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Sunscreens: What You (and Your Clients) Need to Know

By: Charlene DeHaven, MD
Posted: May 1, 2014, from the May 2014 issue of Skin Inc. magazine.

All sunscreens are designed to prevent the transfer of energy from solar rays to skin. Results of solar energy striking skin over time are sunburn, uneven pigmentation, photoaging and an increased risk of skin cancer. The consistent application of adequate amounts of sunscreen lessens all these risks. Even one severe sunburn increases the risk of skin cancer, so sun-damage prevention is a very important issue. Ninety percent of nonmelanoma skin cancer and 65% of melanoma skin cancer are related to UV exposure.1 Up to 90% of all skin changes related to aging are caused by sun exposure.2 Although clients with darker skin types (Fitzpatrick V and VI) may have a decreased risk of skin cancer, UV exposure still significantly increases their chances of developing the condition.

Types of sunscreen

Although they chemically behave differently, there are two broad sunscreen classifications, both of which decrease solar damage by either blocking or absorbing solar energy transfer: physical sunscreens and chemical sunscreens.

Physical sunscreens. Physical sunscreens help prevent solar energy from striking the skin. Although very efficient at deflecting the sun’s rays, a small amount still penetrate the sunscreen barrier and strike skin where they can be absorbed. Zinc oxide and titanium dioxide are physical sunscreens. Physical sunscreens are inert, meaning they do not react with skin. Because they do not affect skin negatively and do not cause skin sensitivity themselves, physical agents are usually preferred for sun protection.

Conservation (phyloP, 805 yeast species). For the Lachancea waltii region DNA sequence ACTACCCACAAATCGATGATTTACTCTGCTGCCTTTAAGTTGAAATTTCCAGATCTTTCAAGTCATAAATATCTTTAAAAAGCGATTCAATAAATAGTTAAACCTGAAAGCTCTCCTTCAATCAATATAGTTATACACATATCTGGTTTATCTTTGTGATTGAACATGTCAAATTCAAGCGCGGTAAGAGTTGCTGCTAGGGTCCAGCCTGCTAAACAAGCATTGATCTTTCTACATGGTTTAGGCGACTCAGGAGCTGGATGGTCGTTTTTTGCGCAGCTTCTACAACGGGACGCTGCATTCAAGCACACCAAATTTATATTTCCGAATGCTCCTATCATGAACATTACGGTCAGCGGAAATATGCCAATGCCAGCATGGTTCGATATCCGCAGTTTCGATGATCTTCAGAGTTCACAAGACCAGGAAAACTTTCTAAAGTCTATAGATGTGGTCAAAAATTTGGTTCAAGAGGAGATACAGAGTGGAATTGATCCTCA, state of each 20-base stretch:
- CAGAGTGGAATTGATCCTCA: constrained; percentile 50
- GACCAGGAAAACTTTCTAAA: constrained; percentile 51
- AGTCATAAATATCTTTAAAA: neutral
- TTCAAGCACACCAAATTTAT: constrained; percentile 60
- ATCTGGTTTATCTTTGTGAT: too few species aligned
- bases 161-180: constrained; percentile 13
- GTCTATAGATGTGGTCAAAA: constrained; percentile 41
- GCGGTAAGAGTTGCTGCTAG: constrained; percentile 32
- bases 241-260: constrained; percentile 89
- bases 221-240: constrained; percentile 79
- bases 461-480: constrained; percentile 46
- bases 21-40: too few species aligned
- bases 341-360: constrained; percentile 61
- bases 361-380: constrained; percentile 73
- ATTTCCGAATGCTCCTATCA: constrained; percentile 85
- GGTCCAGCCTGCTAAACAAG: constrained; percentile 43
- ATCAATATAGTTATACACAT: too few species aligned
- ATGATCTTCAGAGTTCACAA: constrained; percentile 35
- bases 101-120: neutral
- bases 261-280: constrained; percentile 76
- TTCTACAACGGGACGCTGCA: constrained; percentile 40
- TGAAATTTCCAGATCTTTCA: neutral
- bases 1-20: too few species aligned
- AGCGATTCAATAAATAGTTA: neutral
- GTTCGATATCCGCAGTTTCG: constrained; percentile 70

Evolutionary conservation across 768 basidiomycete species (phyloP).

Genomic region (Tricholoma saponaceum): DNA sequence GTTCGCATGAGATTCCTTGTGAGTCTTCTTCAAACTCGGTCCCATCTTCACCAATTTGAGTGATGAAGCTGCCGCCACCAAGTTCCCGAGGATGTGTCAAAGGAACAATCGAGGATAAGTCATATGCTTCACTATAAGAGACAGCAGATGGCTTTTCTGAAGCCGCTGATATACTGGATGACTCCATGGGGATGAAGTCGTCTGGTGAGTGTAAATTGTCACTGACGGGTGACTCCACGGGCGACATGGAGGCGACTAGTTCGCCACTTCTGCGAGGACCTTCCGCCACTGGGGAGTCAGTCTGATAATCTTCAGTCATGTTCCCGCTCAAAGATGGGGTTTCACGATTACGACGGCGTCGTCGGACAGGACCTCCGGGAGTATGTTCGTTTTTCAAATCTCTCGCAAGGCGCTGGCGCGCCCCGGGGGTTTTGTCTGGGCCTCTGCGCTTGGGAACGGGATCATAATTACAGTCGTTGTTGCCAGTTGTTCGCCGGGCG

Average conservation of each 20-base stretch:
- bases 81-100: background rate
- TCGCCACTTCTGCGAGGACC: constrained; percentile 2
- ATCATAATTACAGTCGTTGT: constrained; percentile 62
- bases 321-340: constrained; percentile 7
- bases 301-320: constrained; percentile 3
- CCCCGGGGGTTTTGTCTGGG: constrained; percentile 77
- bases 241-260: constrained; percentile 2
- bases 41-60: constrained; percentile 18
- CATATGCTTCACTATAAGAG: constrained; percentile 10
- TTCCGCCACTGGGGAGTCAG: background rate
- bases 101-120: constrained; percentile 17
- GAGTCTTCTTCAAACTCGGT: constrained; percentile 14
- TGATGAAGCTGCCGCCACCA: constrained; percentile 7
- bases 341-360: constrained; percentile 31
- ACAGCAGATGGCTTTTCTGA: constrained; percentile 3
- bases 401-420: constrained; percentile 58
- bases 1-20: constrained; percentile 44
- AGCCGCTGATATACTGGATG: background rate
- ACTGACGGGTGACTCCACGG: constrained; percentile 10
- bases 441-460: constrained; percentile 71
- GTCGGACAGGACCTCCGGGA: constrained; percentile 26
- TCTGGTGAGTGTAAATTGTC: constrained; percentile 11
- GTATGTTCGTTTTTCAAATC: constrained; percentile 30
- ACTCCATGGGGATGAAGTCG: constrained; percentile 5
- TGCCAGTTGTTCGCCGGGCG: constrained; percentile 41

Chemical sunscreens. There are a large number of chemical sunscreens. All work by absorbing solar energy themselves and transforming it into a chemical reaction, thus preventing transfer of this energy to skin. After absorption of the sun’s energy into the chemical sunscreen molecule, one of two things can happen. This molecule can be chemically transformed via a chemical reaction into another chemical, which is then very quickly converted back to the original sunscreen molecule, ready to absorb another packet of solar energy. This first type of reaction is the most common.

An alternative chemical reaction can occur, which produces a toxic byproduct that itself is carcinogenic. Considerable debate has occurred about how great a problem these small amounts of toxin really are, and if they could potentially increase skin cancer risk. Present consensus is that there is an overall decrease in skin cancer risk from using sunscreen, even allowing for the carcinogenicity of the small amounts of byproduct produced.